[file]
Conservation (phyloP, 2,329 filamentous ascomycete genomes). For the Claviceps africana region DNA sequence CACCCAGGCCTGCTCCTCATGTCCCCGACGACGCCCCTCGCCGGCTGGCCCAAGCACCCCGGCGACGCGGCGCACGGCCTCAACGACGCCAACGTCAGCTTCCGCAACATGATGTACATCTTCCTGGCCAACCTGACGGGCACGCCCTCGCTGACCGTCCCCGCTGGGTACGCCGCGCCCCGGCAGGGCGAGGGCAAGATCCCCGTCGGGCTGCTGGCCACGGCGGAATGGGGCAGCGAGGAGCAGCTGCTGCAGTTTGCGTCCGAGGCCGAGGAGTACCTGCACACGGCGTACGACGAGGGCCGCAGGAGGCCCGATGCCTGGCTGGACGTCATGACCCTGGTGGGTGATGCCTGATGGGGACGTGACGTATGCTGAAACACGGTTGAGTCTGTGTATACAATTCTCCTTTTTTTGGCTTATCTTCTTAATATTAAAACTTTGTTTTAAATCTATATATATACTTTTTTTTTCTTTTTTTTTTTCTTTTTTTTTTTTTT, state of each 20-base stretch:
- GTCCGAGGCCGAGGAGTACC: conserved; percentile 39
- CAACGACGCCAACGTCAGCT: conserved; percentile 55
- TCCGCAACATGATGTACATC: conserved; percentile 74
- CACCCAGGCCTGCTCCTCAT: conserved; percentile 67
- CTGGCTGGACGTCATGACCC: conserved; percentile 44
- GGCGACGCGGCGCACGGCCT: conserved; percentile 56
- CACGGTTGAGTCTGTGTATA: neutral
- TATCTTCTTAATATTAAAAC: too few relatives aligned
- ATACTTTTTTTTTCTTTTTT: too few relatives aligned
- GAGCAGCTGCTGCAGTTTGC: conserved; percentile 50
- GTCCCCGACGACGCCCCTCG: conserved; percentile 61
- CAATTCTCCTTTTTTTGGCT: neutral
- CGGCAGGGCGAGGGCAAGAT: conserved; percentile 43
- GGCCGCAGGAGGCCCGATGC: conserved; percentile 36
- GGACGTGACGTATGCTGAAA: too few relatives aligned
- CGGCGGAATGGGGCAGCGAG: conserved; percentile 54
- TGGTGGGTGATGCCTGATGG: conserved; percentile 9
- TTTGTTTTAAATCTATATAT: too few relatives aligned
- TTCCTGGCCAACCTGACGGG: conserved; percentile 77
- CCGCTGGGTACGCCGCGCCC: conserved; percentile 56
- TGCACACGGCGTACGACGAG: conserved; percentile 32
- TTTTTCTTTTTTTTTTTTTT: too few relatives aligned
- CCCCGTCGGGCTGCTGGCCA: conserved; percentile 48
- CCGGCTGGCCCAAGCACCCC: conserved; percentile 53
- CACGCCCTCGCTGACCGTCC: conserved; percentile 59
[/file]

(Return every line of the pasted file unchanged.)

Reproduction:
Conservation (phyloP, 2,329 filamentous ascomycete genomes). For the Claviceps africana region DNA sequence CACCCAGGCCTGCTCCTCATGTCCCCGACGACGCCCCTCGCCGGCTGGCCCAAGCACCCCGGCGACGCGGCGCACGGCCTCAACGACGCCAACGTCAGCTTCCGCAACATGATGTACATCTTCCTGGCCAACCTGACGGGCACGCCCTCGCTGACCGTCCCCGCTGGGTACGCCGCGCCCCGGCAGGGCGAGGGCAAGATCCCCGTCGGGCTGCTGGCCACGGCGGAATGGGGCAGCGAGGAGCAGCTGCTGCAGTTTGCGTCCGAGGCCGAGGAGTACCTGCACACGGCGTACGACGAGGGCCGCAGGAGGCCCGATGCCTGGCTGGACGTCATGACCCTGGTGGGTGATGCCTGATGGGGACGTGACGTATGCTGAAACACGGTTGAGTCTGTGTATACAATTCTCCTTTTTTTGGCTTATCTTCTTAATATTAAAACTTTGTTTTAAATCTATATATATACTTTTTTTTTCTTTTTTTTTTTCTTTTTTTTTTTTTT, state of each 20-base stretch:
- GTCCGAGGCCGAGGAGTACC: conserved; percentile 39
- CAACGACGCCAACGTCAGCT: conserved; percentile 55
- TCCGCAACATGATGTACATC: conserved; percentile 74
- CACCCAGGCCTGCTCCTCAT: conserved; percentile 67
- CTGGCTGGACGTCATGACCC: conserved; percentile 44
- GGCGACGCGGCGCACGGCCT: conserved; percentile 56
- CACGGTTGAGTCTGTGTATA: neutral
- TATCTTCTTAATATTAAAAC: too few relatives aligned
- ATACTTTTTTTTTCTTTTTT: too few relatives aligned
- GAGCAGCTGCTGCAGTTTGC: conserved; percentile 50
- GTCCCCGACGACGCCCCTCG: conserved; percentile 61
- CAATTCTCCTTTTTTTGGCT: neutral
- CGGCAGGGCGAGGGCAAGAT: conserved; percentile 43
- GGCCGCAGGAGGCCCGATGC: conserved; percentile 36
- GGACGTGACGTATGCTGAAA: too few relatives aligned
- CGGCGGAATGGGGCAGCGAG: conserved; percentile 54
- TGGTGGGTGATGCCTGATGG: conserved; percentile 9
- TTTGTTTTAAATCTATATAT: too few relatives aligned
- TTCCTGGCCAACCTGACGGG: conserved; percentile 77
- CCGCTGGGTACGCCGCGCCC: conserved; percentile 56
- TGCACACGGCGTACGACGAG: conserved; percentile 32
- TTTTTCTTTTTTTTTTTTTT: too few relatives aligned
- CCCCGTCGGGCTGCTGGCCA: conserved; percentile 48
- CCGGCTGGCCCAAGCACCCC: conserved; percentile 53
- CACGCCCTCGCTGACCGTCC: conserved; percentile 59